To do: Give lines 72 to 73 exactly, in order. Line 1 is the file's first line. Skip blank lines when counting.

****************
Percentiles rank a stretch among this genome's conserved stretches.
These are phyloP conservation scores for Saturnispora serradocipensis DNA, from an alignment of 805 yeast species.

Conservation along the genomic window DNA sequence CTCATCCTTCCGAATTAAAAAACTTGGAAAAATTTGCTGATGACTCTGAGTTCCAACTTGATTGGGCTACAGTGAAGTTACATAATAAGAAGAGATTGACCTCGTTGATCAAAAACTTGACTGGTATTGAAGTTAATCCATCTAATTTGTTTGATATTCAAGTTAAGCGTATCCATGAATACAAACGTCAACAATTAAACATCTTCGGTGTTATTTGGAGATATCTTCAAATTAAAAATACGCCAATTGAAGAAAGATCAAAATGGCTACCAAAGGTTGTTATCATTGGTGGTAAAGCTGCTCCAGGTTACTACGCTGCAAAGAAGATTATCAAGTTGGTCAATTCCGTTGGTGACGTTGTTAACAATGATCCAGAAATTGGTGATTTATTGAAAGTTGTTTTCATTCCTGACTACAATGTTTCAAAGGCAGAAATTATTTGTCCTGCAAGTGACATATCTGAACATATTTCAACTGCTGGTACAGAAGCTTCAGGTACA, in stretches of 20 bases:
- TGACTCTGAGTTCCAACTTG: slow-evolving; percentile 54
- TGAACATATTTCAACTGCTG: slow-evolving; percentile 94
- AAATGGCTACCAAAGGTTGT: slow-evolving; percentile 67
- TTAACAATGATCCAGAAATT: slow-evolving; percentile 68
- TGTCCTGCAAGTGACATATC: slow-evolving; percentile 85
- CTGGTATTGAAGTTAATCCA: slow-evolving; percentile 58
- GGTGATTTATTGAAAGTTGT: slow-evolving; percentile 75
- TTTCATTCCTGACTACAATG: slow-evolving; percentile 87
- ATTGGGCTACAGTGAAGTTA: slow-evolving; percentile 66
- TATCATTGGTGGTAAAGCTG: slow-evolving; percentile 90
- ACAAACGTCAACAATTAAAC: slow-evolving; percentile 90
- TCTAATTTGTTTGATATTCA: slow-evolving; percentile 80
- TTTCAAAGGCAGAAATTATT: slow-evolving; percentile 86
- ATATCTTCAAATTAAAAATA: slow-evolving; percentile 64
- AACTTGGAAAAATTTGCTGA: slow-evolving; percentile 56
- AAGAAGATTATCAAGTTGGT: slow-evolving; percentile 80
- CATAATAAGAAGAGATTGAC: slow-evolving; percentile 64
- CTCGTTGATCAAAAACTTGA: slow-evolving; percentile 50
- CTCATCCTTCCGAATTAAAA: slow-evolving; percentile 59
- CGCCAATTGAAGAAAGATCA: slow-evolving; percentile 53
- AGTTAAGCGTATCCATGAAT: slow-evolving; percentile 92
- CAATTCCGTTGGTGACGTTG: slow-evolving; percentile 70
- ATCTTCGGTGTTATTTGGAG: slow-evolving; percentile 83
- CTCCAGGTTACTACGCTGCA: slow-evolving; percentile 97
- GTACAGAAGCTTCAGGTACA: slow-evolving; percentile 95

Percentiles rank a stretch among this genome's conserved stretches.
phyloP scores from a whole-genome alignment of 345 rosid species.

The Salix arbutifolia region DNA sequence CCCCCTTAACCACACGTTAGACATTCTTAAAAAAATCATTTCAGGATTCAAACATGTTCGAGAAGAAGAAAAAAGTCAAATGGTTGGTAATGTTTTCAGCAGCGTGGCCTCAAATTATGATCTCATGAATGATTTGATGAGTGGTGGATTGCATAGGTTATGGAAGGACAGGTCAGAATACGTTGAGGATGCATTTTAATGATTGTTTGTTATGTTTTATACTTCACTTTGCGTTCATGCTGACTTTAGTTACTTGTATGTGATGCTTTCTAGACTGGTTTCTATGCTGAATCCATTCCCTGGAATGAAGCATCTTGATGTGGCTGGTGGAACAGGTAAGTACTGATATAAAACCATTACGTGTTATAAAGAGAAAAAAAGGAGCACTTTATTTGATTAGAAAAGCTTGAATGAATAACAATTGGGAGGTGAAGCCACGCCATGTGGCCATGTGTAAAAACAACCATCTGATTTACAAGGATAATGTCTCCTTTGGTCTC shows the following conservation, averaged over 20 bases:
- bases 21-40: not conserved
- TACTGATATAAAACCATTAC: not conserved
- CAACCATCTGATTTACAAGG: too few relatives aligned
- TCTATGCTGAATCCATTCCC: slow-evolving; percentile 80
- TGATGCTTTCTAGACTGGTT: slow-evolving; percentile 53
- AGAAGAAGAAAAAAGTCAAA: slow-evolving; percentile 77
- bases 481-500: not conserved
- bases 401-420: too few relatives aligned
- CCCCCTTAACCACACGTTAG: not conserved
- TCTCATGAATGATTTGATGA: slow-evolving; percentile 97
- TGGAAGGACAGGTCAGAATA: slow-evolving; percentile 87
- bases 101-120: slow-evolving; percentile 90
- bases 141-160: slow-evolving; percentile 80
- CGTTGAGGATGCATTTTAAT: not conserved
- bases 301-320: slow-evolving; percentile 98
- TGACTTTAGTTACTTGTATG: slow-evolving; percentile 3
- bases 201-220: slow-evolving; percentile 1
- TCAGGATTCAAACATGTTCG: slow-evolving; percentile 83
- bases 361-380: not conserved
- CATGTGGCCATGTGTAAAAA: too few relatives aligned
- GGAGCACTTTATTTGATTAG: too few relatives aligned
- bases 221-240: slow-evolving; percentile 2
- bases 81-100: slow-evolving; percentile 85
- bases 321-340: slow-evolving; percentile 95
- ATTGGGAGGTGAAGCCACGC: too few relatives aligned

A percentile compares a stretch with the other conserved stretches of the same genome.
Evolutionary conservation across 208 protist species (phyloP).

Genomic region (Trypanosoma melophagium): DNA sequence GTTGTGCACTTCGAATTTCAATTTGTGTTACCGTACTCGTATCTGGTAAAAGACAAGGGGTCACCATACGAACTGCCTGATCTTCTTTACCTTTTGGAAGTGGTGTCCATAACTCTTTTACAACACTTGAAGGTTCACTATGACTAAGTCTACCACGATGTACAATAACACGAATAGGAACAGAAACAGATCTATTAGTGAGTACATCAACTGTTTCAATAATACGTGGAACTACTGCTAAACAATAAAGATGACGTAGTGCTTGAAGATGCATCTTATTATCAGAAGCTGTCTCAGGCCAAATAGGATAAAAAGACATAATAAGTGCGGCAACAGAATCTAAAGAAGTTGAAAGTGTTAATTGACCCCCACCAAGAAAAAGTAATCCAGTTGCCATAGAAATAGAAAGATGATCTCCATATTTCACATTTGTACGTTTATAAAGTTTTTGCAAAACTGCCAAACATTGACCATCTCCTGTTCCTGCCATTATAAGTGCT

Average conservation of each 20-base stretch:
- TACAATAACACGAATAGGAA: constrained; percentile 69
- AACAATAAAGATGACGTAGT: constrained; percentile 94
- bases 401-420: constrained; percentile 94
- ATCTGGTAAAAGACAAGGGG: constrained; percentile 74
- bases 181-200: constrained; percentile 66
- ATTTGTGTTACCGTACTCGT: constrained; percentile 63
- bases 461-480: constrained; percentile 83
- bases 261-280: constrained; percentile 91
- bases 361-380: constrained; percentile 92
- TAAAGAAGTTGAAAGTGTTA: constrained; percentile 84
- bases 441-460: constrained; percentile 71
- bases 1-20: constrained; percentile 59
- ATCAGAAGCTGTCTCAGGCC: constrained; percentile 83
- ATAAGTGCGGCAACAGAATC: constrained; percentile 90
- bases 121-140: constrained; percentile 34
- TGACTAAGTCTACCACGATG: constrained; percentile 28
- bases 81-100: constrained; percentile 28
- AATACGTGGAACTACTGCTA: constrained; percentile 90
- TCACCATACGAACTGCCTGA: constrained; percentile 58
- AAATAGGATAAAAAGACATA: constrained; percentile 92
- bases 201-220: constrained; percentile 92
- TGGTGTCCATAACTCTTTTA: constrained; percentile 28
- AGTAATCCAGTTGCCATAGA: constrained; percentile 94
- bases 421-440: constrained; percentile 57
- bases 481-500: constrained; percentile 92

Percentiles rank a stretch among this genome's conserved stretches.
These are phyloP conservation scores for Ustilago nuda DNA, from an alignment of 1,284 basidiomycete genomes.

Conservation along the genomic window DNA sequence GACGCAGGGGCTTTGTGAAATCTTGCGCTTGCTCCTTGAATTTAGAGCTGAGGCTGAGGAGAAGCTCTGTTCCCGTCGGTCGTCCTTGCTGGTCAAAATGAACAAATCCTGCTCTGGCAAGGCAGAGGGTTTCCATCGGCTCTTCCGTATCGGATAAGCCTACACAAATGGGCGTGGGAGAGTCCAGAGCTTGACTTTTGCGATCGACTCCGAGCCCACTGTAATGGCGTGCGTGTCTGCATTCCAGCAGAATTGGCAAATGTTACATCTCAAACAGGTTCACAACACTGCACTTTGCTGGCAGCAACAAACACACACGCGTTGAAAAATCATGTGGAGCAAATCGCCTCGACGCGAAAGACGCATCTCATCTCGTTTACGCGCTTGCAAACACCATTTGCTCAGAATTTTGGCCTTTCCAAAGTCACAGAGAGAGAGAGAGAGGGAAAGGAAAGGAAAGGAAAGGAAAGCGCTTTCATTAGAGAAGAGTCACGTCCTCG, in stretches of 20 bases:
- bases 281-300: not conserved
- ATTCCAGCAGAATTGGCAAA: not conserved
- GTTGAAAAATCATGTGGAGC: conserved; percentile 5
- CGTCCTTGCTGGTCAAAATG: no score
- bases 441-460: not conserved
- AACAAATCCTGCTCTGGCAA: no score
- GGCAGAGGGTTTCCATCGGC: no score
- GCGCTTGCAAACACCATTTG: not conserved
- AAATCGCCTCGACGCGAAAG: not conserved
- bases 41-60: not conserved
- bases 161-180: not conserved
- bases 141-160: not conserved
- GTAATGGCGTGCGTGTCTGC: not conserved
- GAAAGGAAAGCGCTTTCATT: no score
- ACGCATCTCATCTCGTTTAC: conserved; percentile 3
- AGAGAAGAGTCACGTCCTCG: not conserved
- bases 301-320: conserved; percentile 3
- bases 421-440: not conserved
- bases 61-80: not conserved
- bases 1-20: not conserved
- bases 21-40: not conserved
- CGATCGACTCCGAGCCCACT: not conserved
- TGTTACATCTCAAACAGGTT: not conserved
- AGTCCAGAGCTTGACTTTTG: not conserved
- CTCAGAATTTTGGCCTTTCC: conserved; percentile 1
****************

- bases 1-20: constrained; percentile 59
- ATCAGAAGCTGTCTCAGGCC: constrained; percentile 83